Edward Tufte’s description of the quality of thought in “The Cognitive Style of PowerPoint”
Edward Tufte, an expert in the presentation of information graphics, contributes to the visual communication of information. In ‘The cognitive style of PowerPoint,’ he argues that Microsoft PowerPoint is normally used but is not the best and has various shortcomings. He cites that PowerPoint depends on the skill of the presenter, who may be a bad designer and may thus poorly design templates, which will lead to a bad chart layout.
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Ultimately the presentation ends up being non-informative. He also discredits the fact that PowerPoint presentation waters down ideas into simple bulleted points, thus losing meaning and lacks emphasis. Instead of informing the audiences, PowerPoint presentations only guide them. It also suffers from a lack of content and displays ideas with many red tapes. Its charts and tables are too simple and have a low resolution like that of early computers. It also makes it impossible to make comparisons because it breaks up information; thus, he suggests that handouts should be used instead of PowerPoint presentations (Tufhte 49)
Tufte’s use of “the software corporation itself” as a metaphor for PowerPoint. “Good teaching” as a better metaphor for presentations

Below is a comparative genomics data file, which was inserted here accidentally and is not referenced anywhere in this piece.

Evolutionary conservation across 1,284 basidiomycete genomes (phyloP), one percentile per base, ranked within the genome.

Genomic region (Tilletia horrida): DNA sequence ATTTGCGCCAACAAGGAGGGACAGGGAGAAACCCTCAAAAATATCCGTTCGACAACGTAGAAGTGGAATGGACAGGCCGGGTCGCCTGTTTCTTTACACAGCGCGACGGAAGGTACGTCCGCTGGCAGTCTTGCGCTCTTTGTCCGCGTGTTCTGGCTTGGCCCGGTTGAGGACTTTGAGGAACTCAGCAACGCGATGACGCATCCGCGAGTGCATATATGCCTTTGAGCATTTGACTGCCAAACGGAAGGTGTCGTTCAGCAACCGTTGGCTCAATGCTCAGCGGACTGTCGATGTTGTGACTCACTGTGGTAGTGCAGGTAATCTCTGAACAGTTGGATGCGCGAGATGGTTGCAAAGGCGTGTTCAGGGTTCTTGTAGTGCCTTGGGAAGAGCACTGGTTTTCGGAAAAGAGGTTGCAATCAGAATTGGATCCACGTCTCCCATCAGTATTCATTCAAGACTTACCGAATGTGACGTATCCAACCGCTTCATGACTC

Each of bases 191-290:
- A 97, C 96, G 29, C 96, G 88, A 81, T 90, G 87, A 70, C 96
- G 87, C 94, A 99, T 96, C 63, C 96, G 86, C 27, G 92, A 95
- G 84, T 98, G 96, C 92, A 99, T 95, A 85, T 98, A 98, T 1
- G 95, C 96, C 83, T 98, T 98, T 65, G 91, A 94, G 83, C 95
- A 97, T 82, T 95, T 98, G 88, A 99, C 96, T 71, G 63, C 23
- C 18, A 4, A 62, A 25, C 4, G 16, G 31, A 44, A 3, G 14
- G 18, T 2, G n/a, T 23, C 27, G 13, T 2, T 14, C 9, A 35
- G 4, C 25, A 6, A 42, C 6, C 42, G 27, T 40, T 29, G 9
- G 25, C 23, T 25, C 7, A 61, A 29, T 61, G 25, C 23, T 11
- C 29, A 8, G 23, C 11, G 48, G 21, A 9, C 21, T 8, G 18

Tufte uses ‘the software corporation itself’ as a metaphor for a PowerPoint cognitive style, comparing it to a large computer programming company that is highly structured and containing a lot of red tapes, is extremely hierarchical, and involves itself in a lot of marketing and branding thus misleading and at times amplifying notions. It also involves itself in advocacy rather than analysis.’ Good teaching’ is a better metaphor since a presentation, just like teaching, will look to clarify a problem realistically, involve students in a lot of reasoning, questioning, and a lot of explanation is done.
“Dominance relationship” between the presenter and the audience established by PowerPoint
PowerPoint establishes a “dominance relationship” between the presenter and the audience. The presenter tends to dictate his ideas to the audience rather than providing a platform where the presenter involves them in a discussion where they may exchange ideas.
Hierarchical organization of PowerPoint presentations reducing the analytical quality of their content
PowerPoint presentations, unlike handouts, mainly composed of words, are mainly full of illustrations arranged in many unnecessary slides, which at times may be repetitive, thus reducing the analytical quality of the content.
Tufte’s parallel about PowerPoint with George Orwell’s quote
“The English language becomes ugly and inaccurate because our thoughts are foolish, but the slovenliness of our language makes it easier for us to have foolish thoughts.”
Tufte realizes that any PowerPoint presentation will depend on the presenter skills, content quality, and presentation methods. Thus Orwell’s classic essay, just like PowerPoint, shows the relationship between quality of thought and the cognitive style of presentation.
Tufte, Edward. The cognitive style of PowerPoint: pitching out corrupts within. Cheshire, CT: Graphics Press, 2006. Print.